It was probably 1995 (the first year that I had "unlimited" internet access via Netcom), and certainly no later than 1996 that I downloaded this cool demo that was called "Timeless," which was created in 1994 by a programmer who went by the name Tran. I don't remember where I downloaded it from, but I never forgot it. It was used as a screen-saver by some, although it wasn't because it had to be started manually. Also, it was likely you would have to tweak the DMA and IRQ settings of your soundcard to get it to work right.
My last native DOS machine bit the big one years ago, but I never forgot "Timeless." It ran in a continual loop with some very dense ambient music and I could sit and watch it for...well, a long time. It was trance-inducing and hypnotic. Yesterday some ambient piece popped up on my mp3 player that reminded me of the music from "Timeless." So I thought I'd see if I could find anything about it. Back when I used to run it on the old 486...
By the way, that old 486 did not come with a modem or a sound card--who needed them, right? I first installed a 2400 baud modem that I bought for $5 at a ham radio swap meet, then later I bought a package from somewhere, probably Circuit City, that had a soundcard plus a 14400 baud modem together. I remember asking the CC guy how hard it would be to install, he asked me if I had ever done any other upgrades. "Well, I installed a hand scanner not long ago," I answered. "If you can get a hand scanner to work," he said, "this'll be a piece of cake." What a headache that scanner was. I had to create a special boot floppy because there was an IRQ conflict that would not allow the scanner and the soundcard to work at the same time. So if I wanted to use the scanner, I booted from the floppy, did some scanning, then rebooted so I'd have sound again. And then I had another special boot floppy so I could play Aces of the Pacific. Aces didn't work too well anyway because the computer was too slow (neither did Doom), but things picked up nicely when I finally got my first Pentium. But I digress.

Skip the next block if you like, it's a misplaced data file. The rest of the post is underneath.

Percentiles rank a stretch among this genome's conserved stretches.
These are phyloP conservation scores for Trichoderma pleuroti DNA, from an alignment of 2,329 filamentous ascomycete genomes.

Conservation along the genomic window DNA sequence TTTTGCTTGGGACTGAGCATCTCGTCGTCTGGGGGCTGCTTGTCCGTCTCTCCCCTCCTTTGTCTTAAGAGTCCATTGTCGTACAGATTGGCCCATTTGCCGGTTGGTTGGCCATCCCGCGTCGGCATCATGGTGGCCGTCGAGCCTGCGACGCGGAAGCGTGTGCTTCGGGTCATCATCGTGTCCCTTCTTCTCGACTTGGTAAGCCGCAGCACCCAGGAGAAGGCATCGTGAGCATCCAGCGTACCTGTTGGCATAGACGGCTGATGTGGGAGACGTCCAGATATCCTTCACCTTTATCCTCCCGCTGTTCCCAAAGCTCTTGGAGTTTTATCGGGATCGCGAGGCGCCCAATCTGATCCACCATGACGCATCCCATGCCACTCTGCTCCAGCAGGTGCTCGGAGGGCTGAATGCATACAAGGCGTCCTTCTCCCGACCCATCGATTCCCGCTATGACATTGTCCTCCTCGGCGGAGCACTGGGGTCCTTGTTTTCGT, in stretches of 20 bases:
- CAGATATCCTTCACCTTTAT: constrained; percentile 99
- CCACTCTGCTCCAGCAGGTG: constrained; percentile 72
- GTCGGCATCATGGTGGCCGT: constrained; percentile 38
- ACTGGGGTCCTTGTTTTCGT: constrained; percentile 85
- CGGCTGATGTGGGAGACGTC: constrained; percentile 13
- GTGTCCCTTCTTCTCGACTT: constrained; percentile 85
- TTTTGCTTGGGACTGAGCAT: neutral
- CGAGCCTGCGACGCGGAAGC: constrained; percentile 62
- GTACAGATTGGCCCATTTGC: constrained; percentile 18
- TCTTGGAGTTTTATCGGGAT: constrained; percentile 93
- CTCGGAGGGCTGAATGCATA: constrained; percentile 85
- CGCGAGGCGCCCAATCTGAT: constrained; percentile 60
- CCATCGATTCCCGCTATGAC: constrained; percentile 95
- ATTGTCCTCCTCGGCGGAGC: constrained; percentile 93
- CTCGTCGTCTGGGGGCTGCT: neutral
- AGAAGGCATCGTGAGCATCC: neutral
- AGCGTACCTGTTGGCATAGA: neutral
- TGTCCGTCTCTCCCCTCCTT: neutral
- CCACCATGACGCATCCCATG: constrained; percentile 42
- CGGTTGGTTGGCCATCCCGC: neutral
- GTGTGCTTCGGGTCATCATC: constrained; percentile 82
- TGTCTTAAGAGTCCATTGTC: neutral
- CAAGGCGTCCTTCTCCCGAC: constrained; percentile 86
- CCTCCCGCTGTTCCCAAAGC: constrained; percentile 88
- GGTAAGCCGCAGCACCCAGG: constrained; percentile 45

Back when I used to run it on the old 486, I thought it was one of the coolest things I'd ever seen, and I also loved the music. When I went hunting for it yesterday I found that it has since been ported to Windows, and you can download it here.
It isn't exactly the same, of course. On my machine, there's a slight lag when the loop starts over, so there's a brief break in the music. The DOS version I used to run long ago never had that lag. Also, the only way I can stop it is to bring up the task manager and end the process. It's still worth watching, especially if you can remember how magical some things seemed on the computer 15 years ago.
You can read all about Tran, the demoscene and other things Tran created by following the link to his Wikipedia entry: Thomas Pytel.
P.S. It's even cooler if you watch it in the dark. Turn off everything except the computer and your sound system, sit back and enter the zone...